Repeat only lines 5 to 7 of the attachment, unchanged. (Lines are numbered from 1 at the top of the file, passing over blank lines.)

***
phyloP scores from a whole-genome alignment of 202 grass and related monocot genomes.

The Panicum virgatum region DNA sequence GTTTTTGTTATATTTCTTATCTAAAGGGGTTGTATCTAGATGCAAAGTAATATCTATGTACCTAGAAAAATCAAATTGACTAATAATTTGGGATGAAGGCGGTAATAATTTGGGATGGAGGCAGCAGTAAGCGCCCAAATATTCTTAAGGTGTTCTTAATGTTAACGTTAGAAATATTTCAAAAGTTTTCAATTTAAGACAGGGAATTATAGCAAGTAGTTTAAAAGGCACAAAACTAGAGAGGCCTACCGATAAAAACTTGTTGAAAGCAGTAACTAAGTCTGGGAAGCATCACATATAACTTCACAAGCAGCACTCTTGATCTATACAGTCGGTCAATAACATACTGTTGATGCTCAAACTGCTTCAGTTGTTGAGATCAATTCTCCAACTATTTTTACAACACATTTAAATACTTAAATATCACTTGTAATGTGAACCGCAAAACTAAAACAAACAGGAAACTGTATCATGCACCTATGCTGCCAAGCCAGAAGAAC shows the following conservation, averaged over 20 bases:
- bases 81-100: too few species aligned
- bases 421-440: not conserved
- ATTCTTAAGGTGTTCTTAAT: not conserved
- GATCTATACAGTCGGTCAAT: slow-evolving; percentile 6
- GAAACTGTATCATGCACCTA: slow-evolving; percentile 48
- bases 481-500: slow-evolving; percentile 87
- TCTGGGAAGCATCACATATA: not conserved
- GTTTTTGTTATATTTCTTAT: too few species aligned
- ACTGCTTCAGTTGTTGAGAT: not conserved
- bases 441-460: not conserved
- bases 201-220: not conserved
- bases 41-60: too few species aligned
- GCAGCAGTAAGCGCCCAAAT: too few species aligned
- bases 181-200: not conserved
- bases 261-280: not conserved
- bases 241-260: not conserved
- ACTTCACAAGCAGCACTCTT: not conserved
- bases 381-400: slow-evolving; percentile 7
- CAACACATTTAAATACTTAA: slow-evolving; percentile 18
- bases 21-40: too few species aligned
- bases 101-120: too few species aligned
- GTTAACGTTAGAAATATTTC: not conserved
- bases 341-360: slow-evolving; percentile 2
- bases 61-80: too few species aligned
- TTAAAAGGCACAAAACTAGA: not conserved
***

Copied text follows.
- ATTCTTAAGGTGTTCTTAAT: not conserved
- GATCTATACAGTCGGTCAAT: slow-evolving; percentile 6
- GAAACTGTATCATGCACCTA: slow-evolving; percentile 48